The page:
Many of my favorite memories of travel are actually those moments where the line between traveling and living in a place began to blur; the moments where you realize you’re beginning to form close relationships with people and the place, rather than just passing through anonymously.
If I had to choose one standout travel memory – not a favorite memory per se but a formative one – it would be arriving in Cambodia to volunteer abroad for the first time, during my gap year almost a decade ago. I remember the excitement and sense of adventure I felt at the time, as well as what I now realize to be the problematic ideas I had about my place in the community and the 'help' I thought I could give.
It is interesting to think back on that moment, in light of how quickly my preconceptions began to crumble in the following weeks, days and months, giving way to the more complicated and often uncomfortable, but ultimately much more fulfilling, journey I’m still on.
As an Anthropology student, you’re encouraged to ask questions – that’s what I loved about it – but I often felt the itch to start putting it into action. However, when it came time to put what I learnt in the classroom into action, I was disappointed to find that most organizations wanted me to leave my questions at the door and just get it done, with little room for reflection or conversation.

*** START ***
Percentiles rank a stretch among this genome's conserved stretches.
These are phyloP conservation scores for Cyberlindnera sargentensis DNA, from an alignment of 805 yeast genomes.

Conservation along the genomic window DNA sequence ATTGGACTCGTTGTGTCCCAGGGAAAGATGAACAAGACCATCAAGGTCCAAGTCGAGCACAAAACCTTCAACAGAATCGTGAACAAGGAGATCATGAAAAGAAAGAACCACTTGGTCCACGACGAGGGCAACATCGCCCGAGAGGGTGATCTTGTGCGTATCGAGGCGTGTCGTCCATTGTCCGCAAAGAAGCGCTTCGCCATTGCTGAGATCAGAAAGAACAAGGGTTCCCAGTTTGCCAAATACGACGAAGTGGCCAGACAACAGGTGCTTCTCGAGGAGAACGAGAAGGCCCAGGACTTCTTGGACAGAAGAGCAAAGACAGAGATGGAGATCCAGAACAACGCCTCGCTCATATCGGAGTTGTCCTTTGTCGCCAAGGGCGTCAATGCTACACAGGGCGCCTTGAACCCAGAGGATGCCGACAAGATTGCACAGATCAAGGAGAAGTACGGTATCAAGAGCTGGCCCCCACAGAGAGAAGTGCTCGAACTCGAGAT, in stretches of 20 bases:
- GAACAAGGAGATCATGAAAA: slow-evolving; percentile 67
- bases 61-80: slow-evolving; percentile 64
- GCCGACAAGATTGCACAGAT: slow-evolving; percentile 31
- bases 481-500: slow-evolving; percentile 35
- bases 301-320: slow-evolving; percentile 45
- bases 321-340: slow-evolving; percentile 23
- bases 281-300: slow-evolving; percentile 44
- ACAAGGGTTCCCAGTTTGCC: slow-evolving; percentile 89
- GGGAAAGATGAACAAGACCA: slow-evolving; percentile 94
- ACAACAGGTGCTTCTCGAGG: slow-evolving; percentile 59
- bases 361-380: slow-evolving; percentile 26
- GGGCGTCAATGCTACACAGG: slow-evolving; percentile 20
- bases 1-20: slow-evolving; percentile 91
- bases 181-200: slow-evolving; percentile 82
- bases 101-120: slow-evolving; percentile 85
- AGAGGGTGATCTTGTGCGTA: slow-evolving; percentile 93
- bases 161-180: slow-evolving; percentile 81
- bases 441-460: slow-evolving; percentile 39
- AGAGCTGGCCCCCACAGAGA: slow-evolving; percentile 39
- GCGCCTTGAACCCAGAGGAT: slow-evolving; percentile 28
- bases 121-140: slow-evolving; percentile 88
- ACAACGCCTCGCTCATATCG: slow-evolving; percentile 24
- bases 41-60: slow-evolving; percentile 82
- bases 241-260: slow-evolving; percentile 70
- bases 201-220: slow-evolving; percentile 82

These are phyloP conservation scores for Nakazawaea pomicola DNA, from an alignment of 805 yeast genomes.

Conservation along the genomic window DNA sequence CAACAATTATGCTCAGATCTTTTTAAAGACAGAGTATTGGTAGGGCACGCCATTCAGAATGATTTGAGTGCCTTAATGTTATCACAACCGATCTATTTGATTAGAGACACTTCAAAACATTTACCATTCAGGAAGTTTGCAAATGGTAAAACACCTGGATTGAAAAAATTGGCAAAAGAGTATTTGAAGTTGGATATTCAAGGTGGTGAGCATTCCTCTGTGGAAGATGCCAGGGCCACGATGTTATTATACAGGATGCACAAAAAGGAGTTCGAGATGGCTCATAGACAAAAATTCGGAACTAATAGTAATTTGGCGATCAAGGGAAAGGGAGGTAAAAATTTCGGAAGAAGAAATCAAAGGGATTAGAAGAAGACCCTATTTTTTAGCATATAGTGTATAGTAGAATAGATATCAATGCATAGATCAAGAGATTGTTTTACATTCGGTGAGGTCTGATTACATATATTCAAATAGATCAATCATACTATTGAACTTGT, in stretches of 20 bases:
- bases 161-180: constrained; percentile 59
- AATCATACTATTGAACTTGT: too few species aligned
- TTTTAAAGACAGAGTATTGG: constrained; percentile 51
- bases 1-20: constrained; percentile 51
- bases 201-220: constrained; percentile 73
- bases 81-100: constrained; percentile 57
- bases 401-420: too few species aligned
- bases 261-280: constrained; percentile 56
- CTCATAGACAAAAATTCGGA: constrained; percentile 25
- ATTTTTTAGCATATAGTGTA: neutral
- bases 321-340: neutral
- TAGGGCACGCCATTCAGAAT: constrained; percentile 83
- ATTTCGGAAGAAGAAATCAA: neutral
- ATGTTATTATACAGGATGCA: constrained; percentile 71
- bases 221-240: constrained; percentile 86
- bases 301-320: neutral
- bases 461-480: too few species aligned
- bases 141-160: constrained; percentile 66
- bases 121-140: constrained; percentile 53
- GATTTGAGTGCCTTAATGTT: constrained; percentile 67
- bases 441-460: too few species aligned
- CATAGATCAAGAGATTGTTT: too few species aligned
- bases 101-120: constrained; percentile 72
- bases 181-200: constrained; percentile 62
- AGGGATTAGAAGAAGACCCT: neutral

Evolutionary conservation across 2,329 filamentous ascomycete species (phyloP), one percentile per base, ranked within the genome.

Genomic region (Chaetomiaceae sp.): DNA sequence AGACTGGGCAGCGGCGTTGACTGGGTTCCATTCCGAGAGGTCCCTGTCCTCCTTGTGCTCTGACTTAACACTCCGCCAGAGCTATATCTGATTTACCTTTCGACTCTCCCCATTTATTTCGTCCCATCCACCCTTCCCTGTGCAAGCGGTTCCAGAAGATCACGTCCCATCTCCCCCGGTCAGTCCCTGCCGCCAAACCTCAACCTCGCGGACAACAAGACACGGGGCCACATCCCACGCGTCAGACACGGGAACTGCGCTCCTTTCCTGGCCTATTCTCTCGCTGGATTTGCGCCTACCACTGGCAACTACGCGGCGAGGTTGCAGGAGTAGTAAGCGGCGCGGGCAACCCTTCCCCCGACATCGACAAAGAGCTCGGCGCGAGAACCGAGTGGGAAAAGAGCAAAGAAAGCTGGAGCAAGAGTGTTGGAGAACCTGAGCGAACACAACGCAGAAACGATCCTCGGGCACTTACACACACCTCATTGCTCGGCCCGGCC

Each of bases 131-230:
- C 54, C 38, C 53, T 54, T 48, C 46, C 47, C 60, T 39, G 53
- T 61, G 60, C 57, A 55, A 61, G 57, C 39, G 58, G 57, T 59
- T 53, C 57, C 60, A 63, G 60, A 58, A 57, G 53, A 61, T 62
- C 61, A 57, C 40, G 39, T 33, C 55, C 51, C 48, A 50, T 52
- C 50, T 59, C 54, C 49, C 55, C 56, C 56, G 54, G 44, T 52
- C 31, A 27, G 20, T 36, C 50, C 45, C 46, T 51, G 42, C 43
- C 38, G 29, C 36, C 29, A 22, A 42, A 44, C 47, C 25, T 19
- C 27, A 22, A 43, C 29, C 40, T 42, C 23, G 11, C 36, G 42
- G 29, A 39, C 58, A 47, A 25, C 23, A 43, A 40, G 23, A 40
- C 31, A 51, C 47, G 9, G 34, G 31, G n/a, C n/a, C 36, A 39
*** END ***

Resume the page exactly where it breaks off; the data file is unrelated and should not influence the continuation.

By contrast, Omprakash is an organization that encourages continuous questioning – and therefore continuous learning and growth – not only in its students, but also amongst its many Partners, and within the admin team.
This has allowed me to begin to explore what happens when thoughtful action, radical questioning, and open dialogue come together. It has taught me to embrace complexity, rather than trying to sift through and try to distil it. It has encouraged me to keep asking more questions, even when I feel I’ve found the answer.
My work with Omprakash over the past few years has allowed me to grow personally, as well as professionally. Working at Omprakash is not just a job – it’s an all-encompassing project, that is as much a spiritual, intellectual, and communal endeavor as it is an occupation.